The National Council of Churches will begin airing a television commercial today in which a bishop of the United Methodist Church, President Bush's denomination, says going to war against Iraq "violates God's law and the teachings of Jesus Christ."

The 30-second ad, scheduled to appear several times a day over the next week on the CNN and Fox cable networks in New York and Washington, is part of an accelerating television, radio and print media campaign by Win Without War, a coalition of organizations opposed to invading Iraq.

The choice of a Methodist bishop as a spokesman is intended to emphasize the opposition to war from America's mainstream churches and to convey that the peace movement is middle-of-the-road and patriotic, according to Win Without War's national director, former representative Tom Andrews (D-Maine).

Some national TV networks and local stations have rejected the antiwar coalition's efforts to buy advertising time, citing the controversial content of its ads.

The first spot, which aired in 14 cities beginning Jan. 16, showed a little girl plucking petals from a daisy during a missile launch countdown, followed by a nuclear mushroom cloud. It was a remake of one of the most famous political ads in history, an attempt in 1964 by President Lyndon B. Johnson's campaign to portray his Republican opponent, Barry Goldwater, as a warmonger.

Win Without War's second commercial featured actress Susan Sarandon asking, "What did Iraq do to us?" Edward Peck, a U.S. ambassador to Iraq in the Reagan administration, replied: "The answer is nothing. Iraq had nothing to do with 9/11, nothing to do with al Qaeda."

That ad was timed to coincide with Tuesday's State of the Union address, in which Bush said the United States has intelligence linking Iraqi President Saddam Hussein to international terrorism.

In the latest ad, actress Janeane Garofalo says she keeps wondering: Does the United States have the right to invade "a country that's done nothing to us?' "

Bishop Melvin G. Talbert, the chief ecumenical officer of the United Methodist Church, answers: "No nation under God has that right. It violates international law, it violates God's law and the teachings of Jesus Christ. Iraq hasn't wronged us. War will only create more terrorists and a more dangerous world for our children."

Talbert, 68, also opposed the 1991 Persian Gulf War. He said in an interview yesterday he believes there are "more people openly opposed to this war than we had two years into the Vietnam War." He added that he decided to make the commercial only after Methodist leaders failed in several attempts to obtain a private meeting with Bush.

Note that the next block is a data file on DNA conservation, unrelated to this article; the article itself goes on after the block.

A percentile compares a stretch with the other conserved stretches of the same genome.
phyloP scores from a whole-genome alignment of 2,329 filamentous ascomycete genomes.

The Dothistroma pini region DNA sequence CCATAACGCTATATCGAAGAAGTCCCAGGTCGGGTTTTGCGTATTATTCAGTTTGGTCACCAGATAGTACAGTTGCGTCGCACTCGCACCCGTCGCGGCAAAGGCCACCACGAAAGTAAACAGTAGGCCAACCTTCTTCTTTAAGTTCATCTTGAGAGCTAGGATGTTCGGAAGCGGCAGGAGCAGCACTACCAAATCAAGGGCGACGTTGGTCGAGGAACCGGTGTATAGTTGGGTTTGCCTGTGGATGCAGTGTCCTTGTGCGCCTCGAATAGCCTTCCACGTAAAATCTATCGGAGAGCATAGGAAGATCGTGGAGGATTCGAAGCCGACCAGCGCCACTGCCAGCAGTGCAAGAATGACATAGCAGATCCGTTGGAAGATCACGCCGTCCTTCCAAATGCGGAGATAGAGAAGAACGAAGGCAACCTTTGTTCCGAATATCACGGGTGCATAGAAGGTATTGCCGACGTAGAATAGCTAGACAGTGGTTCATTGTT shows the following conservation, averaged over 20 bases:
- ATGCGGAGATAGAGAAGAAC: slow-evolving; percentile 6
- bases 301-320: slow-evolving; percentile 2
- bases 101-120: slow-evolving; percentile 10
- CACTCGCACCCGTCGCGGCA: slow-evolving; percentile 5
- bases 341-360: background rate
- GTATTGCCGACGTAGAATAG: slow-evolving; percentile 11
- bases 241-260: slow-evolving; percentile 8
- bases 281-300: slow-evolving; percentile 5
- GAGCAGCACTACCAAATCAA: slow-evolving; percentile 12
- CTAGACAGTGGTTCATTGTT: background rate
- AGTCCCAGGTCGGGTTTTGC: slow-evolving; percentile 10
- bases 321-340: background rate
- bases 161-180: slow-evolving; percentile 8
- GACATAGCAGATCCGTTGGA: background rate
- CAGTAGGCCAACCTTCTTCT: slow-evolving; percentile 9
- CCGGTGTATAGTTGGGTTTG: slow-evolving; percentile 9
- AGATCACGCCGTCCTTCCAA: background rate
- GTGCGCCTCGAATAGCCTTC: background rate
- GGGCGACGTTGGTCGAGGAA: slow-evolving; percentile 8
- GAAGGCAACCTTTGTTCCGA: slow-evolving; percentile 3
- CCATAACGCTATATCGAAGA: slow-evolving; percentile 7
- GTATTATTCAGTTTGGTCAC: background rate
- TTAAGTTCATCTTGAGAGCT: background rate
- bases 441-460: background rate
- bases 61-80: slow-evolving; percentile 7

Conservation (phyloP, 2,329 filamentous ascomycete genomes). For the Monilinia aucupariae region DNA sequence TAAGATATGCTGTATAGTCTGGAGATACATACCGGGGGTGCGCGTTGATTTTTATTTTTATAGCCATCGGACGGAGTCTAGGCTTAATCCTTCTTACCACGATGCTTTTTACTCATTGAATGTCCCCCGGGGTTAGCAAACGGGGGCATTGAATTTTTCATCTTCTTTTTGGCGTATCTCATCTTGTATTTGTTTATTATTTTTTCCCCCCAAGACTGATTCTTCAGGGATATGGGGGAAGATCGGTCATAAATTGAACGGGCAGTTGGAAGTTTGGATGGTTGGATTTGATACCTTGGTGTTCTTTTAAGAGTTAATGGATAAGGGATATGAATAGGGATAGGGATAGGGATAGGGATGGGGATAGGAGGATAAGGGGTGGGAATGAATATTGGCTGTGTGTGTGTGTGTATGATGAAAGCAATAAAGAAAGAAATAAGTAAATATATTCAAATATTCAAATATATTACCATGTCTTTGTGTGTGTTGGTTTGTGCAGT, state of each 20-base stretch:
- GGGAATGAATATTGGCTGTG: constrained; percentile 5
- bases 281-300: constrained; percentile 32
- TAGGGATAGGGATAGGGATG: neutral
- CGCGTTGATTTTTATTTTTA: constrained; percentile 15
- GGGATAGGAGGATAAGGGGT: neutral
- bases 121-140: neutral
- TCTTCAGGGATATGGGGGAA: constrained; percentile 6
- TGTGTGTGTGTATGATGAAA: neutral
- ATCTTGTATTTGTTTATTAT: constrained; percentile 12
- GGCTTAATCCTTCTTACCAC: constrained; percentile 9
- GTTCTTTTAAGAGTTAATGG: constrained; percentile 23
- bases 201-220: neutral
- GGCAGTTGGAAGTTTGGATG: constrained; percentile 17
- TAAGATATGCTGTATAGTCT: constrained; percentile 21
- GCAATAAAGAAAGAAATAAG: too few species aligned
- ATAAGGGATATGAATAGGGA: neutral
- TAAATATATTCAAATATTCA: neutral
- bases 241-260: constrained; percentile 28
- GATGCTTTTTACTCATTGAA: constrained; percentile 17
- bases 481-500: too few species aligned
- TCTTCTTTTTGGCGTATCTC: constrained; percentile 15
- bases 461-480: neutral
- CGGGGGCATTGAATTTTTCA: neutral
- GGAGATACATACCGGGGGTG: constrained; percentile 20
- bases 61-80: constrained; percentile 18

More than 40 bishops and pastors of Protestant and Orthodox churches will issue an open letter today imploring Bush to meet with antiwar religious leaders, according to Bob Edgar, a former Democratic congressman from Pennsylvania who heads the 38-denomination National Council of Churches.

"We're asking him to at least listen to us before he makes the final decision to go to war," Edgar said.

Many of the nation's large Christian denominations, including the leaders of the Catholic, Episcopal, Presbyterian and Methodist churches, have expressed opposition or strong reservations to war with Iraq. Some Southern Baptist and other evangelical ministers have declared their support for war; most Jewish organizations have not taken a position.

In addition to the National Council of Churches, Win Without War's members include, an Internet-based group founded in 1998 by Californians who opposed President Bill Clinton's impeachment; True Majority, a group headed by Ben & Jerry's ice cream founder Ben Cohen; the Sierra Club; the National Organization for Women; Physicians for Social Responsibility; Rainbow/PUSH Coalition; and Business Leaders for Sensible Priorities.

Andrews said the coalition has spent more than $675,000 on its three commercials, almost all of it coming from individual donations. The total is likely to top $1 million, he added, as the group plans to bring out at least two more ads in the next few weeks urging Bush to work through the United Nations and its weapons inspectors to disarm Iraq.

Nathan Naylor, a public relations executive involved in the ad campaign, said CNN, Fox and NBC declined to sell airtime on their national networks, so the coalition bought time locally from network affiliates and cable operators.

CNN spokeswoman Megan Mahoney said its policy is that "we do not accept international advocacy ads on regions in conflict."

Hilary Smith, an NBC spokeswoman, said she could confirm only that one of the network's wholly owned stations, KNBC in Los Angeles, decided not to air the "daisy" ad. "It pertained to a controversial issue which we prefer to handle in our news and public affairs programming," she said.

Officials at Fox did not respond to repeated calls seeking comment.